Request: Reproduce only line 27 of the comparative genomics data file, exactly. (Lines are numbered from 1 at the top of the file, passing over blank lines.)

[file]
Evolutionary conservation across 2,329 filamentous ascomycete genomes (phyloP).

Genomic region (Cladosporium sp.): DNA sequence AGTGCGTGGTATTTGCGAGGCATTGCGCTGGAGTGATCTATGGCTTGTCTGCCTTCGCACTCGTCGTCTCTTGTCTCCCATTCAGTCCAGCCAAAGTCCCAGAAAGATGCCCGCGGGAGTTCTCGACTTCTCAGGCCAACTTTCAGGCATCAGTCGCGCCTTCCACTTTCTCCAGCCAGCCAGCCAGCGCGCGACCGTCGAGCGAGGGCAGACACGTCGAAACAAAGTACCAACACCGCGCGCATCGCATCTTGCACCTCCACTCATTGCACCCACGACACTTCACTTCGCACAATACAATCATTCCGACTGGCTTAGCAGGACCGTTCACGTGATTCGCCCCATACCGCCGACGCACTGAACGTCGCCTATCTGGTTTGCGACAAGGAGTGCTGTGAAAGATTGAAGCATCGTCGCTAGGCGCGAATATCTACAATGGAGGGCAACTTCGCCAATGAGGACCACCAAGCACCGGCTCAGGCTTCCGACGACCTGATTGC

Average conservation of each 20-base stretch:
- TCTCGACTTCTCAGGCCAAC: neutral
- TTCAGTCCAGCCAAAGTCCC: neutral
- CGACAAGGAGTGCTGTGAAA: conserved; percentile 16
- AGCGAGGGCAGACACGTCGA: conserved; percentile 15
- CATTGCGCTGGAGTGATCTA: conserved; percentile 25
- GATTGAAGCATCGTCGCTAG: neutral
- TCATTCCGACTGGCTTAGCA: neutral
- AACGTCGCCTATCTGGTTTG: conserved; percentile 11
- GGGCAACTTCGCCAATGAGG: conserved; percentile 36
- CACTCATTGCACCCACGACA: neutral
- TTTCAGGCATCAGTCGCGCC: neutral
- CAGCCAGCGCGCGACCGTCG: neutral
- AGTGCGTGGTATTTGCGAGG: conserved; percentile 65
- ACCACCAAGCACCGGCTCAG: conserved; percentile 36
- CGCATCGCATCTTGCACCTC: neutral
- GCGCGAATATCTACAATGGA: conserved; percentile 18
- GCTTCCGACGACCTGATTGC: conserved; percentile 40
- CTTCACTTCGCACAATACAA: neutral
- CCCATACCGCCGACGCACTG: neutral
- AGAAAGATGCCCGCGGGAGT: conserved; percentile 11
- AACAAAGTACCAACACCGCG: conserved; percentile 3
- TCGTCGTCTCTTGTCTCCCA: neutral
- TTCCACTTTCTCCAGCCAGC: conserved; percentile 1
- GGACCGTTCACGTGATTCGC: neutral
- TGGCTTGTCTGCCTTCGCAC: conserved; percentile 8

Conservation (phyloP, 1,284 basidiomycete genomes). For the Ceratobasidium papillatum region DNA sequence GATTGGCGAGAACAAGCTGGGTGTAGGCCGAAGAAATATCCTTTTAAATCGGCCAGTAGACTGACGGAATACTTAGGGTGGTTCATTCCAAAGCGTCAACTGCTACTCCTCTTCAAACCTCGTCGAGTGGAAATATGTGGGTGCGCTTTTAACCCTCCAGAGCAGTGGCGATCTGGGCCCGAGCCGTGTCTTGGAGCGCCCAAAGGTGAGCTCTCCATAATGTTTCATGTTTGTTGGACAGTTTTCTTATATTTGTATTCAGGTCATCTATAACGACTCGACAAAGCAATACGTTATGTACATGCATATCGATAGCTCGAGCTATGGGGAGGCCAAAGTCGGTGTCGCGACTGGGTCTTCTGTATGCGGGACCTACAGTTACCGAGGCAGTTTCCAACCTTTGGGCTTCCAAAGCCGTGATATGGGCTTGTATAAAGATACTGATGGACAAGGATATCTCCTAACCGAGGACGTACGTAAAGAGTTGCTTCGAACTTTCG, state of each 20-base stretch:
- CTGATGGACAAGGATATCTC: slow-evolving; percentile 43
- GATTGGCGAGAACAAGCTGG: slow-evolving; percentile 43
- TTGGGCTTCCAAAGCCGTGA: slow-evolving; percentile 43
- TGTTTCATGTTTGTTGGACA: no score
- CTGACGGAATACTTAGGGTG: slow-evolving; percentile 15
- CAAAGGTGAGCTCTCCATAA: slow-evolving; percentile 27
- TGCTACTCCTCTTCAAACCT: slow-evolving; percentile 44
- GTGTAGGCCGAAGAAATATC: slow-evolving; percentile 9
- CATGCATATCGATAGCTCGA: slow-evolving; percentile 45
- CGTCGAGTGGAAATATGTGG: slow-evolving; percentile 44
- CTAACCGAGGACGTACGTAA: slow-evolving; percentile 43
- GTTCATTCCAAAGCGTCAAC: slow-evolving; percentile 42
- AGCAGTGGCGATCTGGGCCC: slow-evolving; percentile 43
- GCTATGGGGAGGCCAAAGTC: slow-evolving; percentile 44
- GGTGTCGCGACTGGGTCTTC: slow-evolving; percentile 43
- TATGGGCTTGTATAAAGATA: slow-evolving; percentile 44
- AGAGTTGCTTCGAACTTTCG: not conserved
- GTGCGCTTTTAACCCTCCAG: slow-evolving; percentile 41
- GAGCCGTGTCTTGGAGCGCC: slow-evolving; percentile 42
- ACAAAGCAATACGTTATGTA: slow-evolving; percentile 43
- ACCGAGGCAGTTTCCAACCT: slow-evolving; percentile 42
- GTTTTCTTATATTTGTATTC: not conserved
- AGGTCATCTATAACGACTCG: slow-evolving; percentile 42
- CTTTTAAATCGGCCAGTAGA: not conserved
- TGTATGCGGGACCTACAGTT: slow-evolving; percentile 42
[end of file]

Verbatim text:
- GGACCGTTCACGTGATTCGC: neutral